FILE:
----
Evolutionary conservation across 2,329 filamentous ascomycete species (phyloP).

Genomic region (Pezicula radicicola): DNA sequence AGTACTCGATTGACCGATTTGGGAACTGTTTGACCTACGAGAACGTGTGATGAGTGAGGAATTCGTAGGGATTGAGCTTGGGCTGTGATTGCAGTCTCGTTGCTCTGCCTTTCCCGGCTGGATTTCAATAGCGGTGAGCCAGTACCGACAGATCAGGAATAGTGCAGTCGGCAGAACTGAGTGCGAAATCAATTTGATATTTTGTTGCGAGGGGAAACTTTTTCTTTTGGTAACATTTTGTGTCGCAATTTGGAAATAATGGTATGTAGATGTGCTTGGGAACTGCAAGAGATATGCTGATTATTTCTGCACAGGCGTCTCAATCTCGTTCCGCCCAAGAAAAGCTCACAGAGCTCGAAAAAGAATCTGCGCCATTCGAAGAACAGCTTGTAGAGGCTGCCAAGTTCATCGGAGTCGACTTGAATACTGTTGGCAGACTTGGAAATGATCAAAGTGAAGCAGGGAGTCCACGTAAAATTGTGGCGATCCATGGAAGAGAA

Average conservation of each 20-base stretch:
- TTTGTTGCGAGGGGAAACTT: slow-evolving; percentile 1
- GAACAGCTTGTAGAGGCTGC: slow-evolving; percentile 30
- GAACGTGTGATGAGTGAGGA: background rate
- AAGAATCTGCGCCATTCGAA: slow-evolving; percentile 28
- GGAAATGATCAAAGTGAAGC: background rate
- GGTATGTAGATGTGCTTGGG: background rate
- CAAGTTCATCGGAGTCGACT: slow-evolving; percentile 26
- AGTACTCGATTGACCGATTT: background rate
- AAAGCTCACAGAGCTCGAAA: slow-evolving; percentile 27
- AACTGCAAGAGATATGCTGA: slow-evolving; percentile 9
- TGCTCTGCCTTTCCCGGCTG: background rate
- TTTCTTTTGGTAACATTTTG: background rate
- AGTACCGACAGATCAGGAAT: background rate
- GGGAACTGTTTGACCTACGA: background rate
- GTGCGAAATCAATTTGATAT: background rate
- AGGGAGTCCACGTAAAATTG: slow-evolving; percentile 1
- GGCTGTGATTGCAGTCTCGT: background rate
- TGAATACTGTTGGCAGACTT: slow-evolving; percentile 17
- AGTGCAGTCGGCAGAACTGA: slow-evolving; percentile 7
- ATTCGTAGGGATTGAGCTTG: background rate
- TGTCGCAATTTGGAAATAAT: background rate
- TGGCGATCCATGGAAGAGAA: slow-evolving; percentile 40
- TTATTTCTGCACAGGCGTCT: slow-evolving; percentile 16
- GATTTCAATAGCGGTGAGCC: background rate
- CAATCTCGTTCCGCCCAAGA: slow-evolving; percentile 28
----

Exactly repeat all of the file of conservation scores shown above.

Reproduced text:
Evolutionary conservation across 2,329 filamentous ascomycete species (phyloP).

Genomic region (Pezicula radicicola): DNA sequence AGTACTCGATTGACCGATTTGGGAACTGTTTGACCTACGAGAACGTGTGATGAGTGAGGAATTCGTAGGGATTGAGCTTGGGCTGTGATTGCAGTCTCGTTGCTCTGCCTTTCCCGGCTGGATTTCAATAGCGGTGAGCCAGTACCGACAGATCAGGAATAGTGCAGTCGGCAGAACTGAGTGCGAAATCAATTTGATATTTTGTTGCGAGGGGAAACTTTTTCTTTTGGTAACATTTTGTGTCGCAATTTGGAAATAATGGTATGTAGATGTGCTTGGGAACTGCAAGAGATATGCTGATTATTTCTGCACAGGCGTCTCAATCTCGTTCCGCCCAAGAAAAGCTCACAGAGCTCGAAAAAGAATCTGCGCCATTCGAAGAACAGCTTGTAGAGGCTGCCAAGTTCATCGGAGTCGACTTGAATACTGTTGGCAGACTTGGAAATGATCAAAGTGAAGCAGGGAGTCCACGTAAAATTGTGGCGATCCATGGAAGAGAA

Average conservation of each 20-base stretch:
- TTTGTTGCGAGGGGAAACTT: slow-evolving; percentile 1
- GAACAGCTTGTAGAGGCTGC: slow-evolving; percentile 30
- GAACGTGTGATGAGTGAGGA: background rate
- AAGAATCTGCGCCATTCGAA: slow-evolving; percentile 28
- GGAAATGATCAAAGTGAAGC: background rate
- GGTATGTAGATGTGCTTGGG: background rate
- CAAGTTCATCGGAGTCGACT: slow-evolving; percentile 26
- AGTACTCGATTGACCGATTT: background rate
- AAAGCTCACAGAGCTCGAAA: slow-evolving; percentile 27
- AACTGCAAGAGATATGCTGA: slow-evolving; percentile 9
- TGCTCTGCCTTTCCCGGCTG: background rate
- TTTCTTTTGGTAACATTTTG: background rate
- AGTACCGACAGATCAGGAAT: background rate
- GGGAACTGTTTGACCTACGA: background rate
- GTGCGAAATCAATTTGATAT: background rate
- AGGGAGTCCACGTAAAATTG: slow-evolving; percentile 1
- GGCTGTGATTGCAGTCTCGT: background rate
- TGAATACTGTTGGCAGACTT: slow-evolving; percentile 17
- AGTGCAGTCGGCAGAACTGA: slow-evolving; percentile 7
- ATTCGTAGGGATTGAGCTTG: background rate
- TGTCGCAATTTGGAAATAAT: background rate
- TGGCGATCCATGGAAGAGAA: slow-evolving; percentile 40
- TTATTTCTGCACAGGCGTCT: slow-evolving; percentile 16
- GATTTCAATAGCGGTGAGCC: background rate
- CAATCTCGTTCCGCCCAAGA: slow-evolving; percentile 28